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Discussion in 'Baptist Theology & Bible Study' started by Van, Jun 22, 2011.

  1. Van

    Van Well-Known Member
    Site Supporter

    Mar 4, 2011
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    Peter addresses his letter (1 Peter) "To God's elect." To be elected is to be chosen. Christ was Chosen and all those "in Him" are chosen by God. When God formulated His plan of redemption, He chose His Redeemer, and as a consequence, chose corporately anyone subsequently redeemed. During our lifetime, God chooses us as specific individuals and baptizes us into Christ, thereby setting us apart, and thus “in Christ” we are saints.

    Paul addresses his letter (Romans) to those "called to be saints." Saint, like sanctify means to be set apart, so those that respond to (gladly receive) the gospel are those called to be saints. When God chooses them, He sanctifies them, sets them apart.

    Paul addresses his letter (1 Corinthians) to "those sanctified in Christ Jesus." So to be chosen as one of God's elect, we are set apart in Christ Jesus.

    Paul addresses his letter (2 Corinthians) to "all the saints" in the area. So again referring to those that heard the gospel and believed in Jesus Christ, and whose faith God crediting as righteousness, and therefore set apart in Christ.

    Paul addresses his letter (Galatians) to the church and does not specifically mention they are part of God's elect, but they are.

    Paul addresses his letter (Ephesians) to "the saints in Ephesus, the faithful in Christ Jesus." Here we see that the saints are those who are faithful in Christ Jesus, that their faith continues and does not fall away." This is the test that all those saved must take to have confidence they are one of God's elect.

    Paul addresses his letter (Philippians) “to the saints in Christ Jesus at Philippi.”

    Paul addresses his letter (Colossians) “to the holy and faithful brothers in Christ at Colosse.” Here Paul adds to our understanding of a saint, he or she is set apart from unholiness and together the saints are brothers (we share the same Lord, the same Spirit, the same call to holiness) and as before we are faithful.

    Paul addresses his letter (1 Thessalonians) to the church of the Thessalonians, but adds in verse 4, “For we know, brothers loved by God, that He has chosen you, because our gospel came to you not simply with words, but also with power, with the Holy Spirit and with deep conviction.” The reference to power, conviction and the Holy Spirit means that Paul brought the message personally, not just via a letter. Individuals filled with the Holy Spirit have deep conviction, power and the Holy Spirit. Nothing beyond the straightforward understanding of the text is necessary for the correct understanding of the text.

    Paul addresses his letter (2 Thessalonians) to the church.

    Paul addresses his letters (1 and 2 Timothy) to his son in the faith, Timothy.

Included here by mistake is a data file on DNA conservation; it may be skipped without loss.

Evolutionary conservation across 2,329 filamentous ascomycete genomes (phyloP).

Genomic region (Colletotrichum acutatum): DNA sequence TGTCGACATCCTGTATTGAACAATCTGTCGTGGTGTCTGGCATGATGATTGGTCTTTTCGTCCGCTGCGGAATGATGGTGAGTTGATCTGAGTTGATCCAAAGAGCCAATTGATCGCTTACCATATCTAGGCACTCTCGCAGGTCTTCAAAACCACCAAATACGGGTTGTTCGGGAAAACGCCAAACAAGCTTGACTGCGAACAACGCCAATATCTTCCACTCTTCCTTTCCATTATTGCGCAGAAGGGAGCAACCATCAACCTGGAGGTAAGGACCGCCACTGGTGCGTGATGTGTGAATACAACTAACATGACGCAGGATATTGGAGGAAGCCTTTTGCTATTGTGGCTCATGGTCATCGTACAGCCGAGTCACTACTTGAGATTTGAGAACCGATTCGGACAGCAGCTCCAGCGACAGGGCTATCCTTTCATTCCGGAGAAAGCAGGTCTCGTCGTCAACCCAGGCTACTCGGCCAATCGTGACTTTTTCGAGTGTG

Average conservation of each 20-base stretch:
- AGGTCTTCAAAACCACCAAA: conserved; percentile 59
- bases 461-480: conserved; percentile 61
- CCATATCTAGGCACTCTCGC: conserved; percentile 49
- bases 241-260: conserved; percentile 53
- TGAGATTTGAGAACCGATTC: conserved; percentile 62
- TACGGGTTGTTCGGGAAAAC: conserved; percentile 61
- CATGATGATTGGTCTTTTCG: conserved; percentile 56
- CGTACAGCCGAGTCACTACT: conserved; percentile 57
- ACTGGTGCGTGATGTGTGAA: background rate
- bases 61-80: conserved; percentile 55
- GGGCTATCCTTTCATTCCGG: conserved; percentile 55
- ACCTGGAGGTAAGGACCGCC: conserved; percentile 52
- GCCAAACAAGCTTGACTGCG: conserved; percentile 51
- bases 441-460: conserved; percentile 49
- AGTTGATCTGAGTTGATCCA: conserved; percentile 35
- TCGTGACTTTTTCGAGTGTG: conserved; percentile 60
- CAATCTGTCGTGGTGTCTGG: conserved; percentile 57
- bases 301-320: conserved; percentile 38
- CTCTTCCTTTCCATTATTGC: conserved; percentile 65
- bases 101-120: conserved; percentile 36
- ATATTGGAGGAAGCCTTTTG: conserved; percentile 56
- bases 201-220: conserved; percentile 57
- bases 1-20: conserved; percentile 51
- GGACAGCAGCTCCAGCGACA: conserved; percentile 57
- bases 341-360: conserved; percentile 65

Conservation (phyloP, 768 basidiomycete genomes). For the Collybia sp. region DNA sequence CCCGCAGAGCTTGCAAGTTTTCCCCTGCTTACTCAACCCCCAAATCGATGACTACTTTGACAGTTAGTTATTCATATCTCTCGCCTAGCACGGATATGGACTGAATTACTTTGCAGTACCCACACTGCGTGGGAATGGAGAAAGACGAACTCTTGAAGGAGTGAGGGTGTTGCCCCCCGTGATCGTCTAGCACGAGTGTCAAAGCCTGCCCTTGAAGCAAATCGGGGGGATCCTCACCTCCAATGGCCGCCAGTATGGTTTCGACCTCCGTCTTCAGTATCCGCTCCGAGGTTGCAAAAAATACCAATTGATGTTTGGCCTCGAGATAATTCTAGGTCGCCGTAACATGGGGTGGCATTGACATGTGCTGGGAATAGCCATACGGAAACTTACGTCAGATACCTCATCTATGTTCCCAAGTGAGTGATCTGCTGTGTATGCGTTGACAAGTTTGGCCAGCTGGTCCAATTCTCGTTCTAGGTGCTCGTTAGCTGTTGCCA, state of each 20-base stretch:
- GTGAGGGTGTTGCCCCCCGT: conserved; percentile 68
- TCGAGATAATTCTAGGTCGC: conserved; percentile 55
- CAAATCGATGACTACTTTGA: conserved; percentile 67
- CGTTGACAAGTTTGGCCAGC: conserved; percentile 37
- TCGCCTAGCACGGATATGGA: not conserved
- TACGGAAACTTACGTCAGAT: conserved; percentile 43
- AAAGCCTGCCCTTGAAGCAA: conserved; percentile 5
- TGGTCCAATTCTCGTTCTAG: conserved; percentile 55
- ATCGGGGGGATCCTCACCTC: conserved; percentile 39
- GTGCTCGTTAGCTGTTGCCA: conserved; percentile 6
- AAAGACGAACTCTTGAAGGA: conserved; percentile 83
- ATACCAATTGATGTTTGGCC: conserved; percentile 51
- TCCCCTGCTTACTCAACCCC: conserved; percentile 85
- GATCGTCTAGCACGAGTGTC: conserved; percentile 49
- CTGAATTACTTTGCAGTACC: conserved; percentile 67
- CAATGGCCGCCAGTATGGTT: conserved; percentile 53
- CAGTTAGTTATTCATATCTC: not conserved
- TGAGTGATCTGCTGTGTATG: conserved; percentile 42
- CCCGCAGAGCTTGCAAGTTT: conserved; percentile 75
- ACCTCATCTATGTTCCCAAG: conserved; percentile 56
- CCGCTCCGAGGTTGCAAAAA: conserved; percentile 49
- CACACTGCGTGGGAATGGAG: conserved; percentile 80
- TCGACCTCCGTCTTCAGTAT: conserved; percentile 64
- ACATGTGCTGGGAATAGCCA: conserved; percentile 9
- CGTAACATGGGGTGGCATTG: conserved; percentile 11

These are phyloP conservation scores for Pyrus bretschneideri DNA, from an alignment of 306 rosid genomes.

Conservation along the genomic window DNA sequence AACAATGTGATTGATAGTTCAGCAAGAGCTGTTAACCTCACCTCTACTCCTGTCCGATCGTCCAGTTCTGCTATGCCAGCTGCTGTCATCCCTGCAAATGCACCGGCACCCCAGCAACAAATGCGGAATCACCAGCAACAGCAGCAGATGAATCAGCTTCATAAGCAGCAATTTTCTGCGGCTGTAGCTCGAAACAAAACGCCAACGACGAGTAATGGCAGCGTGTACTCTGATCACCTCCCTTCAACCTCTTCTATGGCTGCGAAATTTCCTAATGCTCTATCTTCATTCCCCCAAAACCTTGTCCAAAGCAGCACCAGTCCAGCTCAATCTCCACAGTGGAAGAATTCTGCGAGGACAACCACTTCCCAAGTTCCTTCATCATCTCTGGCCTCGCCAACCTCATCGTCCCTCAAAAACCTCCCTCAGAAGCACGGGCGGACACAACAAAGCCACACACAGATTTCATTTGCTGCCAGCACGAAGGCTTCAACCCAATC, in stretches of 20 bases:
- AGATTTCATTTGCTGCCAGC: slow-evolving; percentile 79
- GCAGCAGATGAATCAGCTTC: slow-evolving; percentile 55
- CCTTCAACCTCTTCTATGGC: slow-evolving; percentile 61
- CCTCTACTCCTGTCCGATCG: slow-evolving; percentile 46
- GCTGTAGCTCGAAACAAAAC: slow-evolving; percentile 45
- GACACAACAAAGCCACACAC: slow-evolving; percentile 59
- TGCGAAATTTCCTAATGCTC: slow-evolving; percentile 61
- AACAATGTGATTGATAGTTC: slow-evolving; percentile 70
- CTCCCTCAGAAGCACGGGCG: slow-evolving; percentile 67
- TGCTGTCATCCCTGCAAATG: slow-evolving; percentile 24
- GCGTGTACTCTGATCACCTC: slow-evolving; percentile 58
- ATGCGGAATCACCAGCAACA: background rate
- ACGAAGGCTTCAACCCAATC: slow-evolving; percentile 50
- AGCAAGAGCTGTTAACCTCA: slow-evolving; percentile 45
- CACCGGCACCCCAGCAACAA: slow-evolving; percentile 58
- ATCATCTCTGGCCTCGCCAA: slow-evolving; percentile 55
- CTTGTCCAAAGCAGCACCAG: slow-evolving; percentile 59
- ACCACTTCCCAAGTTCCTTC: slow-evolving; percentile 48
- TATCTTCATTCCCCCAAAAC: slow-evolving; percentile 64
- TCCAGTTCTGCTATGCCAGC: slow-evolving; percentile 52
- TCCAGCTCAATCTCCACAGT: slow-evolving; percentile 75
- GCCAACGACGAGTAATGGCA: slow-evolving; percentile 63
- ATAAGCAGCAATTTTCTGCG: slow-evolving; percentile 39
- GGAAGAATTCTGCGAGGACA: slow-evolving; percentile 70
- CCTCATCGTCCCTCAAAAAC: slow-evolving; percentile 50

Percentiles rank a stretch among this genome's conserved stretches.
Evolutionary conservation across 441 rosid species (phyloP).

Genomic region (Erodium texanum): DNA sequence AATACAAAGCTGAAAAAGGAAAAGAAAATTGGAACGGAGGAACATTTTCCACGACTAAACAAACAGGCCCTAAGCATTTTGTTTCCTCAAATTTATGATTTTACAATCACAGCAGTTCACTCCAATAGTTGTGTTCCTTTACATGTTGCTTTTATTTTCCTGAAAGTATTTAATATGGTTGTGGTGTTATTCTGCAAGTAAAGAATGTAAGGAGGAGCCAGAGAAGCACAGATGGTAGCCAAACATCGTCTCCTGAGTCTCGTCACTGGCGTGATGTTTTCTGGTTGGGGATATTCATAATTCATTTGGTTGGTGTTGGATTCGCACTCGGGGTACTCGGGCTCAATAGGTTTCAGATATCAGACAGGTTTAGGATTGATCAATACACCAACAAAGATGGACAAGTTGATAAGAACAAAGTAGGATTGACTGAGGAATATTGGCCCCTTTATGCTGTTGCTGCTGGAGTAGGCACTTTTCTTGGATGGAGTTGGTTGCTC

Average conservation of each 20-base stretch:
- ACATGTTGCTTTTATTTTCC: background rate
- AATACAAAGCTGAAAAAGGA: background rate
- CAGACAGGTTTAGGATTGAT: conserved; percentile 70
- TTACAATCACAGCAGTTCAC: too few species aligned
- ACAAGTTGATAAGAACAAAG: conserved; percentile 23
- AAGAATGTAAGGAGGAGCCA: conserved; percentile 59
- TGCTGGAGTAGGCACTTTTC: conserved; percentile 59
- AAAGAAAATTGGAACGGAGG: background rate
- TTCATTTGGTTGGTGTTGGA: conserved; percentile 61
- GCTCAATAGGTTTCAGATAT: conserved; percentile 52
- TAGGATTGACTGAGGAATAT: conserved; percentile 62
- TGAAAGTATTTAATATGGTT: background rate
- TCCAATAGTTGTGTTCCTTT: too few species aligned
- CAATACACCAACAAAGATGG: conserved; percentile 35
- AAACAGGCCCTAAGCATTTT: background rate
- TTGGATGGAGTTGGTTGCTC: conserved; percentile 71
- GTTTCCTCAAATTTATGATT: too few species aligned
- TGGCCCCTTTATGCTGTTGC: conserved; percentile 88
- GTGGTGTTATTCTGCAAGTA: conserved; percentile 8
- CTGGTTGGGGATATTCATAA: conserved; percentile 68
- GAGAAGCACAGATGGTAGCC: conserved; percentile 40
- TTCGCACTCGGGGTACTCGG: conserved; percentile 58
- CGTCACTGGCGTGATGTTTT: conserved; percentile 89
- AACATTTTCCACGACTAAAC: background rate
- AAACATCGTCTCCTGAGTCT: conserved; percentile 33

Paul addresses his letter to Titus as follows, “Paul, a servant of God and an apostle of Jesus Christ for the faith of God’s elect and the knowledge of the truth that leads to godliness – a faith and knowledge resting in the hope of eternal life, which God, who does not lie, promised before the beginning of time….” Here Paul introduces several additional concepts. Paul’s job, given him by Christ, was “for the faith of God’s elect.”
    By spreading the gospel message, those that placed their faith in Christ and His gospel, would be individually chosen by God, based on His accepting their faith, becoming His elect. Paul was also teaching the Word of God so that newborn believers would gain an understanding and grow toward godliness. And finally, the faith and knowledge were based on accepting God’s promise of eternal life for whoever believes in His Son. God’s predetermined plan, which contained the promise of salvation for whoever believes in the name of Jesus, was established before time began.

    Jude addressed his letter (Jude) “to those who have been called, who are loved by God the Father and kept by Jesus Christ.” Here, again, we see that those who accepted the gospel (those called) are kept by Jesus Christ. We have been set apart and nothing can pluck us out of God’s hand. We do not sustain our salvation through the power of our faith, we are kept by the power of God who protects our faith. Thus saints are faithful, not perhaps in their walk, because we stumble, but in our devotion to Christ Jesus.

    In summary, sanctification refers to more than one activity: (1) being set apart, our individual election; (2) being guided by our indwelt Holy Spirit into godliness, the sanctification process that conforms us to the image of His Son; and (3) our bodily resurrection.

    With reference to the first usage of the term (positional sanctification), our election occurs when we are sanctified by the Holy Spirit which means we are chosen by God, based on His crediting our faith in His Son, and then baptized into the body of Christ where we are converted and then as a new creature indwelt with the Spirit of God. As we live our born again life, we undergo progressive sanctification, where we mature as Christians, becoming more Christ-like, and serve Him as ambassadors, earning eternal rewards. Ultimate sanctification will occur when we are bodily resurrected in glorified bodies, free of our corrupt flesh.